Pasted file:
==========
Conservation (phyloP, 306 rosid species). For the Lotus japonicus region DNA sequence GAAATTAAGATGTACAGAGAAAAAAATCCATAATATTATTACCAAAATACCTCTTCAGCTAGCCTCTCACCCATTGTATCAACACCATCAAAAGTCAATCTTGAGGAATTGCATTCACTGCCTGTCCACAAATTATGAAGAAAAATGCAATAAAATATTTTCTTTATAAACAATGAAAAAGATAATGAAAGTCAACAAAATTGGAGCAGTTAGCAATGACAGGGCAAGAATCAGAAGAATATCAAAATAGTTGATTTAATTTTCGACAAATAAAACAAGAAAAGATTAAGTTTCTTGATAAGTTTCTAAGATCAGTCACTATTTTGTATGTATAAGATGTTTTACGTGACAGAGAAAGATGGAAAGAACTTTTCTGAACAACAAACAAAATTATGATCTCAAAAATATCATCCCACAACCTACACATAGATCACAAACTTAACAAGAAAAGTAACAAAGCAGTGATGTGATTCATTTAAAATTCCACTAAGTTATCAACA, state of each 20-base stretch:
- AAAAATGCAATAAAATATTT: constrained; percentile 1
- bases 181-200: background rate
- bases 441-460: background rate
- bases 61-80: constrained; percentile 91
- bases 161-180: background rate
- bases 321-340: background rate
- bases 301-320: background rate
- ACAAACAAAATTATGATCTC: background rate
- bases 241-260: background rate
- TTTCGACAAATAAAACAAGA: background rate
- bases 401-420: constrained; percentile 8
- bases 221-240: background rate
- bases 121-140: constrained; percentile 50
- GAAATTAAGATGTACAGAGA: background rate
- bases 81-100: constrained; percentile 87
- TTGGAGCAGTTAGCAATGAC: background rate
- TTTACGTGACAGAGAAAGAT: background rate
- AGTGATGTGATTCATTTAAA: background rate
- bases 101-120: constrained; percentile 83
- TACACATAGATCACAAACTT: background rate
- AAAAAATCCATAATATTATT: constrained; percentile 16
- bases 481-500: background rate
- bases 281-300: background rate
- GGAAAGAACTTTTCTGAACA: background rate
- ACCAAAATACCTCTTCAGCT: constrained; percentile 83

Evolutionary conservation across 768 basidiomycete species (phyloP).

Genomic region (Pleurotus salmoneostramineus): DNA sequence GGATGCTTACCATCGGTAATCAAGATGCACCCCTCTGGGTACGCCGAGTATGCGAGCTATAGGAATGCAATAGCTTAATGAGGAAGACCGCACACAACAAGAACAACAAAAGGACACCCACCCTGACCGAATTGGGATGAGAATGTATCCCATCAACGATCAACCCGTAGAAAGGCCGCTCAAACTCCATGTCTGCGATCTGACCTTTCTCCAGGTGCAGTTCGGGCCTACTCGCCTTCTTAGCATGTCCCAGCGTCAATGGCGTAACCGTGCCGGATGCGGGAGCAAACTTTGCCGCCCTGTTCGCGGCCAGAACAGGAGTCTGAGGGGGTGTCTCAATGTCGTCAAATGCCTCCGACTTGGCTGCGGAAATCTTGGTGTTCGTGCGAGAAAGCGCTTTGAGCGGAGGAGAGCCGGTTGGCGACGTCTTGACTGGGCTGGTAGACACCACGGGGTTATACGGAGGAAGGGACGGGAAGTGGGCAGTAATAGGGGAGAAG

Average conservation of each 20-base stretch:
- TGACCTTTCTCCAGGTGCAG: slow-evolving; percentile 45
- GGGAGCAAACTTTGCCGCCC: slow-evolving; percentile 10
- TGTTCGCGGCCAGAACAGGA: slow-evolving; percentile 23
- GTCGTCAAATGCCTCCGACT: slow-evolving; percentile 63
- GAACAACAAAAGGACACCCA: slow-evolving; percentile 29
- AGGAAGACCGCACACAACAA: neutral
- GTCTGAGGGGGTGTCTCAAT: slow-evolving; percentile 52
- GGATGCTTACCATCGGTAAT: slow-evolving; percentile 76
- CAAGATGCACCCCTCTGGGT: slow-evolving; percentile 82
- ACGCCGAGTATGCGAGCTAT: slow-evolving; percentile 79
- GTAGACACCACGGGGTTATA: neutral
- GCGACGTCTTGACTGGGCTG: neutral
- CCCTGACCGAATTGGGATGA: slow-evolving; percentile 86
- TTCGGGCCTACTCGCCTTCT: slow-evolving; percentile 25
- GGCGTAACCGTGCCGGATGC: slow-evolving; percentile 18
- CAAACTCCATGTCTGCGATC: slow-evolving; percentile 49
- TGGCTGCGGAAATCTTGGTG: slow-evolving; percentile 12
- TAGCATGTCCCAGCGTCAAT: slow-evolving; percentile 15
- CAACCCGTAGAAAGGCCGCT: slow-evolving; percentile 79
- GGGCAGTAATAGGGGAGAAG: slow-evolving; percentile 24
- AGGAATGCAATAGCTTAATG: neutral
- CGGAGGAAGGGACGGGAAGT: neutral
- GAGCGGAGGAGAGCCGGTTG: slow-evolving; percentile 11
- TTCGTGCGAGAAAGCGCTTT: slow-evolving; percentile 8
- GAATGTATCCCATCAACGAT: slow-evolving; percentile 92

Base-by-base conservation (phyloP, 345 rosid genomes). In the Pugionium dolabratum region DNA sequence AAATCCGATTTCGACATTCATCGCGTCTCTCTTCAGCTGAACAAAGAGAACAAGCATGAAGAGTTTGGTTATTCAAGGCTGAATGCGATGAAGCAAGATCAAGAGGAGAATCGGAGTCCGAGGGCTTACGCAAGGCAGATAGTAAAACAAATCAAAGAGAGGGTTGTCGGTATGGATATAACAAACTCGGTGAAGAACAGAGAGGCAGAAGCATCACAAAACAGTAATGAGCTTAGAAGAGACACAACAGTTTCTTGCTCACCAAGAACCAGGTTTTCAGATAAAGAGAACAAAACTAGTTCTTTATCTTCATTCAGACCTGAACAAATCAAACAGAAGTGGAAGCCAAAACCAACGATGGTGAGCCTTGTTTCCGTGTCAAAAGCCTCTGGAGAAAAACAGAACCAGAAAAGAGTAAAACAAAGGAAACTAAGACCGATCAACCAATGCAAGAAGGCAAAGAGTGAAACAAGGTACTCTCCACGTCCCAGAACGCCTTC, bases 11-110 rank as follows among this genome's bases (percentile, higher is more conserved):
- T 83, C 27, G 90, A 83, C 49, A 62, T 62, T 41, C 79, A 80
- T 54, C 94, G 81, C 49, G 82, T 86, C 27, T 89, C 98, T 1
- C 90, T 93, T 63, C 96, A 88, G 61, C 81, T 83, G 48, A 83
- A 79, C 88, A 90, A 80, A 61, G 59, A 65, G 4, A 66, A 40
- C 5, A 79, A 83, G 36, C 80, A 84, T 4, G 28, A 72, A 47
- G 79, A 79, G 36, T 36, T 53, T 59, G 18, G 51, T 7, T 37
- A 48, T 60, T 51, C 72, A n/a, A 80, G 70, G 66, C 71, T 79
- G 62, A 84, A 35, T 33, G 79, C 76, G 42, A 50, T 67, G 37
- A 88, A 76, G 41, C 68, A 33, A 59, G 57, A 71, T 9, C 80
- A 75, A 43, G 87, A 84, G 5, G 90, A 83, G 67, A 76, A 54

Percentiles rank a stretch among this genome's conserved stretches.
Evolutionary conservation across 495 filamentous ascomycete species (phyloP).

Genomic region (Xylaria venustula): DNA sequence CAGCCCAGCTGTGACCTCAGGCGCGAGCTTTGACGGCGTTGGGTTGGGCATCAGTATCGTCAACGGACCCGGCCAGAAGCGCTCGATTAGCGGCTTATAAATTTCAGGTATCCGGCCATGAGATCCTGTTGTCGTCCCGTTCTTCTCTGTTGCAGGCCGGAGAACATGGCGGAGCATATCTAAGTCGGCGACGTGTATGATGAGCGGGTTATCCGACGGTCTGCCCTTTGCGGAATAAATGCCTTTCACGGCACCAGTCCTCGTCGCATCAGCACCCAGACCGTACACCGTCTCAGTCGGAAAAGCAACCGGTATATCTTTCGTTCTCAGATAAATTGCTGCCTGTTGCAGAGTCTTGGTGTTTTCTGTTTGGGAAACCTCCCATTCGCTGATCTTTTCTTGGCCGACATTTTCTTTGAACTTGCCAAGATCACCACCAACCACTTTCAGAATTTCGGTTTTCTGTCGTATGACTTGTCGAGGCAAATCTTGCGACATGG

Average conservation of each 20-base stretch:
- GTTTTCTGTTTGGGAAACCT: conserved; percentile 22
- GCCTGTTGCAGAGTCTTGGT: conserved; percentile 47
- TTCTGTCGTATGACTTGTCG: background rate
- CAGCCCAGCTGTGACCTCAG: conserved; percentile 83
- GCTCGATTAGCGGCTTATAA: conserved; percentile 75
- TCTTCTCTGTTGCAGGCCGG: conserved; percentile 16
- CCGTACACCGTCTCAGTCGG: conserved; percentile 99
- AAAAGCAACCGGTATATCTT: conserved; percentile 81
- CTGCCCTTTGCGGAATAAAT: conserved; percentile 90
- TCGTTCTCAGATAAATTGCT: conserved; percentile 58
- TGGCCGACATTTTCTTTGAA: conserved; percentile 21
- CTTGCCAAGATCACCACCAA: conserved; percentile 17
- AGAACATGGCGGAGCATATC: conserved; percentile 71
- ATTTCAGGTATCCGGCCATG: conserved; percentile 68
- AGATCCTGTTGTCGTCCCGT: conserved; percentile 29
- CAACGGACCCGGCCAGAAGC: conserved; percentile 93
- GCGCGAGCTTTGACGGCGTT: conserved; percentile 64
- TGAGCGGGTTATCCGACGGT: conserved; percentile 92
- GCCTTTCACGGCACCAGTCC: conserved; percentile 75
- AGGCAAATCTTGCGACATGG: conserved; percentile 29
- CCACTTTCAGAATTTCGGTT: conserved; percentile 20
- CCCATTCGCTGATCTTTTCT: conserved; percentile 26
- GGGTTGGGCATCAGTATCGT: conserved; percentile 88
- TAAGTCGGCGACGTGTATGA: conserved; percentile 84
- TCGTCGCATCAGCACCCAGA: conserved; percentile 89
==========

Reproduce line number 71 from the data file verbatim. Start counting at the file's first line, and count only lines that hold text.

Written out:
- GCCTGTTGCAGAGTCTTGGT: conserved; percentile 47